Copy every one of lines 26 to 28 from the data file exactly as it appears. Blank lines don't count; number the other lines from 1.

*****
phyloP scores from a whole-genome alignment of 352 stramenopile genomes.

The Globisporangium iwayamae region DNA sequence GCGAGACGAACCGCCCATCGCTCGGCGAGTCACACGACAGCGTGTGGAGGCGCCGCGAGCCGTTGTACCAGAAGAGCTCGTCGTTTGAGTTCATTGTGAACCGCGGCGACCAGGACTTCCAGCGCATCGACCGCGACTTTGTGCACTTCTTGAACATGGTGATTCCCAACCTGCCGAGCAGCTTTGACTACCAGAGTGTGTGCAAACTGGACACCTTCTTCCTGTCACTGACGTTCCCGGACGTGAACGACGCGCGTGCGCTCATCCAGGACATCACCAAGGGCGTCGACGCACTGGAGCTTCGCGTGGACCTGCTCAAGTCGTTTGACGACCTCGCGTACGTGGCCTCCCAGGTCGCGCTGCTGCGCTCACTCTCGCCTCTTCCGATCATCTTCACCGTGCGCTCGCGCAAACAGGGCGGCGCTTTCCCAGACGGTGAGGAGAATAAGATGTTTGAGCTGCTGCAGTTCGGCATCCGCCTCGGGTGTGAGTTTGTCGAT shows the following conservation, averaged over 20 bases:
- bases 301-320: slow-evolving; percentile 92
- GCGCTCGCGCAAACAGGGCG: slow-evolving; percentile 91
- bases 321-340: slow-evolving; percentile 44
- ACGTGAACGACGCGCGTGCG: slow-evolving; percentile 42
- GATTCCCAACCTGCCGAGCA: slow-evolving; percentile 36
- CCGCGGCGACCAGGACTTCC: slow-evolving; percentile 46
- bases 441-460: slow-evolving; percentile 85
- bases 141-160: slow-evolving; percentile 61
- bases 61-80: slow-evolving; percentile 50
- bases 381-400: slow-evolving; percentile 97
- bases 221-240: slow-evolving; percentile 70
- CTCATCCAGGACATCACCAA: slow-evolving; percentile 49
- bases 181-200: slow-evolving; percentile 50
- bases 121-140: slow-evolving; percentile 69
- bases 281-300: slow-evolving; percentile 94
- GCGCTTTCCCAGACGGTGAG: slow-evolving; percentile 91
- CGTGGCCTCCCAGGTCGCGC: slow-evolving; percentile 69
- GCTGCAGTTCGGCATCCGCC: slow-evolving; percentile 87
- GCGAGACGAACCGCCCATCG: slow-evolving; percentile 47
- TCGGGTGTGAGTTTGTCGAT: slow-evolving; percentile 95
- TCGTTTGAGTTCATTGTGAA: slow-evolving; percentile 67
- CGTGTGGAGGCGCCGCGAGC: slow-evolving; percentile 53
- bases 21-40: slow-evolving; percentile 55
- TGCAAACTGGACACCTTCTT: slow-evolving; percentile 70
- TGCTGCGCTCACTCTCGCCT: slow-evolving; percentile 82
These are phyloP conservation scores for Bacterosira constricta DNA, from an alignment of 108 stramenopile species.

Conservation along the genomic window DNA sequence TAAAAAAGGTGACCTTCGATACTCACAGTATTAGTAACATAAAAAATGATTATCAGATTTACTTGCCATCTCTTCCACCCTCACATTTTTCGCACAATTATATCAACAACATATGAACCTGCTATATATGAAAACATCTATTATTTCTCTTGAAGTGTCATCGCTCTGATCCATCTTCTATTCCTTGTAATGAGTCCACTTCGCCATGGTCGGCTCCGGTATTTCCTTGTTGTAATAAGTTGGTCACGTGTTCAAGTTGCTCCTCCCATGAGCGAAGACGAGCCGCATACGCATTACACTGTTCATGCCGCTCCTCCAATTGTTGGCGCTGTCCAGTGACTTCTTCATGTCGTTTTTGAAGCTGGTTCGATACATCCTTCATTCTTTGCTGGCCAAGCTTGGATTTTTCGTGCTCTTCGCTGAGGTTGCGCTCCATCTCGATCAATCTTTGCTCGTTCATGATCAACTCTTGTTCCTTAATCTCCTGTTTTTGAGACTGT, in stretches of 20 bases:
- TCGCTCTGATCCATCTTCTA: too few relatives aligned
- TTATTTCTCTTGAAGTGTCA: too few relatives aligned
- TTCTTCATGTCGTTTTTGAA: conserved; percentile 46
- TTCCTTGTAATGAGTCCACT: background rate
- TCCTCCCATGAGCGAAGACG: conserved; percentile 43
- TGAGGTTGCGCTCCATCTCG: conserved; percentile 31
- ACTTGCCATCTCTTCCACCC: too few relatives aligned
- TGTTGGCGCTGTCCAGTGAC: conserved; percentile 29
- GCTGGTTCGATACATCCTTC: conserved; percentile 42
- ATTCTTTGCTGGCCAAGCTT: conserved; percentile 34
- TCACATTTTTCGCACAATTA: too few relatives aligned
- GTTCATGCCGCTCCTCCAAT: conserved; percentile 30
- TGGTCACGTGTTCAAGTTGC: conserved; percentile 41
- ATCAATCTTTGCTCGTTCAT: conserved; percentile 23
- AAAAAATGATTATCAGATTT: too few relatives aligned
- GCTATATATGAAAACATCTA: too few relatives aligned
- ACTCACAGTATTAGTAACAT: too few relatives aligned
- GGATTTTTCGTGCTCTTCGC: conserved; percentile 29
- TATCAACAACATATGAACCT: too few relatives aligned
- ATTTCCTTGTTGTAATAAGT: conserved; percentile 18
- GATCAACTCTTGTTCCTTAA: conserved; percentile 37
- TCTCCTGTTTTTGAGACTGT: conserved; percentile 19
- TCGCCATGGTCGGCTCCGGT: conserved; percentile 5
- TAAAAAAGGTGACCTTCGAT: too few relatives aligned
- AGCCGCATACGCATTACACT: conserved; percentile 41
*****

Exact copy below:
- TGCAAACTGGACACCTTCTT: slow-evolving; percentile 70
- TGCTGCGCTCACTCTCGCCT: slow-evolving; percentile 82
These are phyloP conservation scores for Bacterosira constricta DNA, from an alignment of 108 stramenopile species.